Poly/partnered. No gods, no masters, no hierarchies.
It’s a simple line tucked in his dating profile, but it’s enough to make me swipe right. And when the dating app informed me that he and I were a match, I decided to send the opening message.
It was not my usual strategy; in the past, I have been overwhelmed with matches on dating apps, and therefore filtered out those who don’t initiate a conversation. But I was no longer overwhelmed with matches — I had connected with a whopping nine people, despite having swiped through the entirety of the Bay Area — so I had begun to be a bit bolder with starting the conversation.
My lack of matches was a direct result of being extremely specific about what I didn’t want. I wasn’t looking for casual hookups or one-night stands; I also didn’t want someone who was already part of a couple, or was looking for their other half.
I may have ended up with only nine matches after I swiped left on everyone else, but those nine all mentioned the one thing I was looking for — they all made some allusion to practicing relationship anarchy.
The word “anarchy” may bring chaos to mind, but the fundamental belief of relationship anarchy is really quite simple: It recognizes that all relationships are unique, with no one relationship necessarily being more important than another. Relationships don’t come with any predetermined expectations; instead, each relationship can be tailored to the people who are in it.
I didn’t start out as a relationship anarchist — most of my earlier relationships were monogamous, although they never seemed to last more than a few months. I would get frustrated with the expectations that seemed to come with these relationships; I don’t like the societal message that your romantic partner should be your other half, that you should prioritize them above all else.
I had no desire to spend most of my time with one person or to put my romantic partner above my friends and individual interests. Most of all, I didn’t want to be one half of a couple — I didn’t want to enmesh my identity with someone else.
After I gave up on monogamy, I began to dabble in nonmonogamy. My first few forays were unsuccessful. Most of the people I dated viewed nonmonogamy as a way to casually hook up with as many people as possible, until they were ready to find “The One.”
This wasn’t quite the right fit for me. I wanted to have meaningful relationships that were more than a casual hook-up; I just didn’t want to have to get on the “relationship escalator” with someone.
The “relationship escalator” is the main societal script we have for romantic relationships. It’s a concept most of us are familiar with: You meet someone, fall in love and become exclusive and eventually merge lives and get married. With the relationship escalator, “till death do us part” is the goal.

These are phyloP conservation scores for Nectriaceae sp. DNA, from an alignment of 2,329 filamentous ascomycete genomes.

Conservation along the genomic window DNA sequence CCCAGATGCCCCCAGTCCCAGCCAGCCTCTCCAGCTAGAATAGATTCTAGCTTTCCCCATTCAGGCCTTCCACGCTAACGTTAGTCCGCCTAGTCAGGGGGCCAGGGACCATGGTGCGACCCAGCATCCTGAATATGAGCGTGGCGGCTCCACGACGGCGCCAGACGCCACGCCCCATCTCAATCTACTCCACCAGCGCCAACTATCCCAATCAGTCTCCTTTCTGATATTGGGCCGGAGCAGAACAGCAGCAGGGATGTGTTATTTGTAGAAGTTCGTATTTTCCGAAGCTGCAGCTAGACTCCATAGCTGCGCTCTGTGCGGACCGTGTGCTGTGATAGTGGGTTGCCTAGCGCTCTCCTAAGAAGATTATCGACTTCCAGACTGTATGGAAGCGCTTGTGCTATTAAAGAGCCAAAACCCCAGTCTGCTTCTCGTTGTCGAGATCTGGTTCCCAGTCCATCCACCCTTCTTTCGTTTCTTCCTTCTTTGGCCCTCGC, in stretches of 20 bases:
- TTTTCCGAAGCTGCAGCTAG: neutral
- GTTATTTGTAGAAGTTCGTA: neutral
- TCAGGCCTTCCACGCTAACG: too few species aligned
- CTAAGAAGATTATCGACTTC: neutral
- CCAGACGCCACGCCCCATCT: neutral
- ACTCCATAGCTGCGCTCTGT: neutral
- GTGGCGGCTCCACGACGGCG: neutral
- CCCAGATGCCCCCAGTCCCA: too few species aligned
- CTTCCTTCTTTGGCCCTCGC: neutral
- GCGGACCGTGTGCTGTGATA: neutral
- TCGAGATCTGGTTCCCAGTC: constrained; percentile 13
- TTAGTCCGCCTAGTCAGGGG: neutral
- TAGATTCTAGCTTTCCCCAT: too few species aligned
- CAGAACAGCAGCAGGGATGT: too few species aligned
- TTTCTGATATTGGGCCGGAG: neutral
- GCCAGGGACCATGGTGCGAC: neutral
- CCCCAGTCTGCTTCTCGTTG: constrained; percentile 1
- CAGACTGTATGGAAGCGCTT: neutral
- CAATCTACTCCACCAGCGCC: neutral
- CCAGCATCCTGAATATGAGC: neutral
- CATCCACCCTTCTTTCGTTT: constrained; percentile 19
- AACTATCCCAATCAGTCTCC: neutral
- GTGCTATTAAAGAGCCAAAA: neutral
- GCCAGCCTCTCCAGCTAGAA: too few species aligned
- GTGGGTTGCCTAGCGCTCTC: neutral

I took another stab at non-monogamy, but this time I made it obvious that I was not looking for casual sex. I soon met someone who was married to his primary partner, which initially appealed to me. There were no expectations that we would plan major life choices around the other, but he seemed capable of emotional attachments and was interested in more than a short-term fling.
We saw one another for a while, but this relationship quickly fell apart; I loved the person, but hated their style of hierarchical non-monogamy. It felt like there wasn’t space in his life for me—he and his wife may have had an open relationship, but they were still a couple, and most of their time and energy revolved around each other.
This break-up led me to my current state: identifying as a relationship anarchist, and only seeking romantic relationships with similar folks. This has dramatically cut down on my dating pool — as I learned when I ended up with my nine matches — but it’s been worth it.
The man who had snuck an anarchist slogan into his profile asked me out shortly after I sent him a message; we went on one date, and then several more.
With this new person, there is no pressure to jump on the relationship escalator and plan the rest of our life together; neither is there the feeling that our relationship is casually disposable.
He makes time for me, and I do the same — but we do so without neglecting the other relationships we already have in our lives.
Our relationship feels easy, uncomplicated in the same way that friendships often are. While sex and romance are a priority in our relationship, there is no pressure to be each other’s one and only — inside the bedroom or out.
And therein lies the appeal of relationship anarchy for me: Romantic relationships can take shape naturally, in the same way that we often allow platonic relationships to progress without rigid expectations. There is no need to hold a romantic relationship to a different standard; there is no need to prioritize a romantic lover over a platonic pal.
Some might think that anarchy leads to chaos, with its lack of rules and regulations. But to me — knowing that there are no limits and expectations for what a relationship can or cannot be — it feels simple.